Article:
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Saturday, September 20, 2014

The aims behind the U.S.'s new war in the Middle East—part 2

Continued from Part 1…..

The second component of their strategy is to bolster the peshmerga of the Kurdish Regional Government, which abandoned the Yazidis, Turkomans and Assyrians to the IS and instead concentrated on grabbing oil-rich Kirkuk from the central government. But even protecting the Kurds is not a U.S. war aim. For the most part the U.S. and its allies are not giving them heavy weaponry, which would displease Turkey, and they could end up as cannon fodder in the bigger game in Iraq and the region. Protection of religious and ethnic minorities has long been an utterly false pretext for colonial and neocolonial intervention.

Obama's "partner" in Baghdad, the third component, is Haider al Abadi, the new U.S.-installed Prime Minister who replaced the old U.S.-installed (and then discarded) PM Nouri al-Maliki. Abadi declared that his armed forces will no longer carry out "indiscriminate shelling" as they have been doing in Falluja, where Baghdad's massacres are said to have driven many inhabitants to embrace the IS. This seems to be an admission of what has been happening so far. But even after this, the main Falluja hospital has been rocketed again, with more civilian causalities.

Abadi, like Maliki, is a product of the Shia fundamentalist (and historically pro-Iran) Dawa party, and Shia militias are his only reliable troops. Obama has begun sending 12-man teams of U.S soldiers to lead the Iraqi army (even the New York Times calls them "advisers" in quote marks, suggestive of American "advisers"' in Vietnam).

The U.S. turned a blind eye to the ethnic cleansing that drove many Sunnis out of Baghdad when the city was under its occupation, and the looming offensive will likely see more ethnic cleansing on a bigger scale, as has already been the case over the past weeks. This, too, flows from the U.S.'s real war aims, which do not include saving anyone's lives.

Fourthly and most importantly, if the U.S. is to attack the IS in Syria, it must have "partners on the front lines" there, an "anvil" against which the hammer of American-led air strikes can maul IS forces. Without this, some military experts say, Obama's proposals would be tactics in search of a strategy. That role is to be played by a future armed force comprised of soldiers provided by the Syrian "opposition". But the truth is that now this opposition is almost entirely Islamist itself, differing from the IS and each other above all by their backing from Turkey or Saudi Arabia or Qatar, etc., and increasingly relying on the same kind of religious sectarian policies and terror tactics (including cutting off heads) as the IS.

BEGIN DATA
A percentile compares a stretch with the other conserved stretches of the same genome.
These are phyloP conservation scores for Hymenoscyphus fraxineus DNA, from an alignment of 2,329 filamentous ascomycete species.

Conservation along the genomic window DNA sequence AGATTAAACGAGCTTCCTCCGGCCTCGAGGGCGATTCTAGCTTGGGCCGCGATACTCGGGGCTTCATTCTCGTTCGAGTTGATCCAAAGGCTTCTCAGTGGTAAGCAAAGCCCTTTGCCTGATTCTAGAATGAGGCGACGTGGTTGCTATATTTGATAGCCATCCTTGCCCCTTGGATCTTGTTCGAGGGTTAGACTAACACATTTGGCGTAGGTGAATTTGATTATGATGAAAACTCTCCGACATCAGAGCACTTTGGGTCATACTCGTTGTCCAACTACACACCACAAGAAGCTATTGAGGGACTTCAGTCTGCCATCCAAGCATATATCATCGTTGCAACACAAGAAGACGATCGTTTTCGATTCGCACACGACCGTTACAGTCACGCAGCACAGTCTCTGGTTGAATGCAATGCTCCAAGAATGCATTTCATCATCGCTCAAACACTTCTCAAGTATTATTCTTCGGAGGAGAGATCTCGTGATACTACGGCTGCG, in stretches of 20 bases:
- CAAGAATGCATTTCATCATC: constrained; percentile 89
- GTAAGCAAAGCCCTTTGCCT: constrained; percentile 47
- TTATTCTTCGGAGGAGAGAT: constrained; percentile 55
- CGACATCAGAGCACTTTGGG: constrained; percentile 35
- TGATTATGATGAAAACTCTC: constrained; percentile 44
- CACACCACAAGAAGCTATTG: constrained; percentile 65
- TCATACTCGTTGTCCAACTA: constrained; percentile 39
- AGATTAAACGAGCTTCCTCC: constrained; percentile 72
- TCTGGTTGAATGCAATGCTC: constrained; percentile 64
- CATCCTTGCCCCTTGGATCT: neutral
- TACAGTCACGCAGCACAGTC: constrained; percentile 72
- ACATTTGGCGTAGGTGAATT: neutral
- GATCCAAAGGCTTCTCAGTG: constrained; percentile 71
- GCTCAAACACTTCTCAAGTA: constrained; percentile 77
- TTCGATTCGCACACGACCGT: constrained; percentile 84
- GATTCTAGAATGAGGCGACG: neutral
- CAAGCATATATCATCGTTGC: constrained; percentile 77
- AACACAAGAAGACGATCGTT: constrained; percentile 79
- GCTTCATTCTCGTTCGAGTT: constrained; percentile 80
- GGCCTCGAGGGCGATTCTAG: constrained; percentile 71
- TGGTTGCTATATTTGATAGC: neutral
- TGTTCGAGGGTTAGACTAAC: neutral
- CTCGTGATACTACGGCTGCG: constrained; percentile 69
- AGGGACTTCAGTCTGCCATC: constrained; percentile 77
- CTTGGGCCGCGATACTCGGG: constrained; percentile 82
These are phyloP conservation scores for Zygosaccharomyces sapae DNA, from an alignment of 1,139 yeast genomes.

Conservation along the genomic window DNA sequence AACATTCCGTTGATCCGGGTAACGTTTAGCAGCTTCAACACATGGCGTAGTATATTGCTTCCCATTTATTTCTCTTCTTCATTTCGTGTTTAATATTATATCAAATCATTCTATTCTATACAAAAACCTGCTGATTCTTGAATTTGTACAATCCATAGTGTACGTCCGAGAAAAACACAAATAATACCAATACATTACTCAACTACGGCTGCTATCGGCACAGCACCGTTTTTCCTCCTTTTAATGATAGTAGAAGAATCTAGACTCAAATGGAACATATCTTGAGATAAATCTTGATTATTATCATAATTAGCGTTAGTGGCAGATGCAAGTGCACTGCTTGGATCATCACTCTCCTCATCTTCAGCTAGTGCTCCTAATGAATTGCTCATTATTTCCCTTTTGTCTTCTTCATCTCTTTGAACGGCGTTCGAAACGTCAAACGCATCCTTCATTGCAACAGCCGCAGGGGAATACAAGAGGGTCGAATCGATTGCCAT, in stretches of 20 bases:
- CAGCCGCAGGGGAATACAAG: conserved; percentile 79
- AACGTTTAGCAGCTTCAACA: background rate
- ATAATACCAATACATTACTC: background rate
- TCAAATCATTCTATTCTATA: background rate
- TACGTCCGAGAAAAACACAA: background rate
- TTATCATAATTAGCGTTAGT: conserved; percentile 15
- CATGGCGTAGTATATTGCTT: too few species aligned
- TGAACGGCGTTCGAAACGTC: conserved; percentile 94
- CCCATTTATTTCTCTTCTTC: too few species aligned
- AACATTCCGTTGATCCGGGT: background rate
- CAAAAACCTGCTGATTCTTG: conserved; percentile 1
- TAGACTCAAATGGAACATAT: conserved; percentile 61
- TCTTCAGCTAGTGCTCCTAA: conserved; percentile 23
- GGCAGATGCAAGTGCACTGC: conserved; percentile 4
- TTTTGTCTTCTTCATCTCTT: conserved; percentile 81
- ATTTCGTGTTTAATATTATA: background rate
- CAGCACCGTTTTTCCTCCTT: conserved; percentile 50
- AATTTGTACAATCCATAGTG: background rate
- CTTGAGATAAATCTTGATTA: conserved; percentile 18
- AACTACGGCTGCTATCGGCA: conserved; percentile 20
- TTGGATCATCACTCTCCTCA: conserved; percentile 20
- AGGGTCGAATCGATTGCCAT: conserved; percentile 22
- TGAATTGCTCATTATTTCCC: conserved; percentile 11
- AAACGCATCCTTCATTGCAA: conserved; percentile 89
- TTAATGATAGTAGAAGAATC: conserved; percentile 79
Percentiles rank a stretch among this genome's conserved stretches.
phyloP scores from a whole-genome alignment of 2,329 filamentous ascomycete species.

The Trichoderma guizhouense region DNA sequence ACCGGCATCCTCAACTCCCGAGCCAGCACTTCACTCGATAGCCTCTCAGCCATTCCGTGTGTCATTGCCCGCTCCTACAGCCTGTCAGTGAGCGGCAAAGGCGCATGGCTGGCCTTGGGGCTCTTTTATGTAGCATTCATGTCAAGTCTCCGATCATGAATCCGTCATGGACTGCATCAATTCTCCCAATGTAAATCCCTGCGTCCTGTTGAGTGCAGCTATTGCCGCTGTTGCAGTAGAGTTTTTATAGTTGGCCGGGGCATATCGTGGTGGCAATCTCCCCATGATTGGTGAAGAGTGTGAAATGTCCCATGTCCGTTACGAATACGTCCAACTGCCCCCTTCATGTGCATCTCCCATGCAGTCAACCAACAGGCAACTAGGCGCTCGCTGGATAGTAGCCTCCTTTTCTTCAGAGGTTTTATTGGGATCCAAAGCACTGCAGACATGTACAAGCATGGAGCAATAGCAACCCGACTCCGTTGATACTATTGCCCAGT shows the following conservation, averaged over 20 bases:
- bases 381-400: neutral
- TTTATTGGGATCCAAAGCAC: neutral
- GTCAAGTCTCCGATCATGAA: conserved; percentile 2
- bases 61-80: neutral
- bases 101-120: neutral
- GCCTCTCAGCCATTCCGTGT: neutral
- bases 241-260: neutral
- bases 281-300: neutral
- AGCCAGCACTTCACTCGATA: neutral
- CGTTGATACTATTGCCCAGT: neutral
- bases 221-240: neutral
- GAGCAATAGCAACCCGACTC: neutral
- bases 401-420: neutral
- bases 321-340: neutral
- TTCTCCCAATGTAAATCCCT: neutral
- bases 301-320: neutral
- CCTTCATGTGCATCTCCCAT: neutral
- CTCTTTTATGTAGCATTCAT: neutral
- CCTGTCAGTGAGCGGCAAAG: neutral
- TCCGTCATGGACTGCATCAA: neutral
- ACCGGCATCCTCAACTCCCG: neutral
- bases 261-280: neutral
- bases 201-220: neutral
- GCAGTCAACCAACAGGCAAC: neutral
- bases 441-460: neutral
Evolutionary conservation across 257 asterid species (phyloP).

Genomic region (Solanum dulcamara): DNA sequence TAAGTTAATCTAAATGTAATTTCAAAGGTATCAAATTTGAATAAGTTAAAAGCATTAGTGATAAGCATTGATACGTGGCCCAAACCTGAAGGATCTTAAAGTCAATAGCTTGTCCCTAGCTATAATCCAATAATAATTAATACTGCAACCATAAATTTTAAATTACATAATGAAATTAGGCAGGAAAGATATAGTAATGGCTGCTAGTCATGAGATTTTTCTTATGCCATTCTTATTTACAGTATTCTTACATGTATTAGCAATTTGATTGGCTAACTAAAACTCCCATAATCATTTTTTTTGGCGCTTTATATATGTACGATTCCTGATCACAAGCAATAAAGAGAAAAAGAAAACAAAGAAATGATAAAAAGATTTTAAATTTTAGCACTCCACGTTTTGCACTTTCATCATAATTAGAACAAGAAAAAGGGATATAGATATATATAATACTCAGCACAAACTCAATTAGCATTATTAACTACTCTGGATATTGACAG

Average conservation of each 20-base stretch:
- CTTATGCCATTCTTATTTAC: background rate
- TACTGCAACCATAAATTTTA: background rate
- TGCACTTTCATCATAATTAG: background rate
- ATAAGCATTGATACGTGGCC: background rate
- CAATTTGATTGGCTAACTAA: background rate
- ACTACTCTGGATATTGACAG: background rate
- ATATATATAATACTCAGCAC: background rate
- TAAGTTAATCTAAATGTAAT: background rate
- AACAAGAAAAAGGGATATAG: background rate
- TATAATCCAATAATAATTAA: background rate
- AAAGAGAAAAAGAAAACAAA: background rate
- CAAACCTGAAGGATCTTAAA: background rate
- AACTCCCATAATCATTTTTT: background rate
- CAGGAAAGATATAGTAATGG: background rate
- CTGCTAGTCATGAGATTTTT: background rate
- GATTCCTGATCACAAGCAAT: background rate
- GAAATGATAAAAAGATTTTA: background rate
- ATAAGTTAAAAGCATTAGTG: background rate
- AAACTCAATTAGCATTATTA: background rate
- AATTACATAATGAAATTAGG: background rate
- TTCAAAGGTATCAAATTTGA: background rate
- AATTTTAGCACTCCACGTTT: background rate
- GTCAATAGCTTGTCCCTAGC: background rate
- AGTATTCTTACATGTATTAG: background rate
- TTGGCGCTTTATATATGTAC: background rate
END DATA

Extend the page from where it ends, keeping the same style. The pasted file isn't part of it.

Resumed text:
One thing seems sure: the clash between the U.S. and the IS is a vortex that will pull the broader Middle East into a merciless, complex and prolonged series of conflicts. Millions of people are likely to suffer even more horrendously at the hands of reactionary forces, each pursuing their own interests by force of arms. The situation will almost certainly not come down to two neatly defined sides but rather be marked by contradictory and shifting alignments of mutual mortal enemies. As all the region's contradictions become greatly accentuated, it is likely that the clash between the Western powers and Islamism will become an even more important factor.

While the IS has created big problems for the dominant powers and may deal real blows to the U.S., the religious sectarianism necessarily entrained by the goal of a belief-based state is creating a vicious spiral of divisions and mutual slaughter among the masses of people whose interests lie in getting united against the imperialists and their global system. We've seen this in Iraq, where Sunni-Shia religious sectarianism sabotaged the struggle against the occupation and remains a factor that the U.S. is counting on to keep Iraq and Syria under its boot, with or without occupation.

There is no point in trying to figure out which is worse, the U.S. and its partners and clients representing the unacceptable old order on one side or the Islamists seeking an unacceptable new order on the other. The situation is terrible and will never change as long as people feel compelled to choose between one or the other. 

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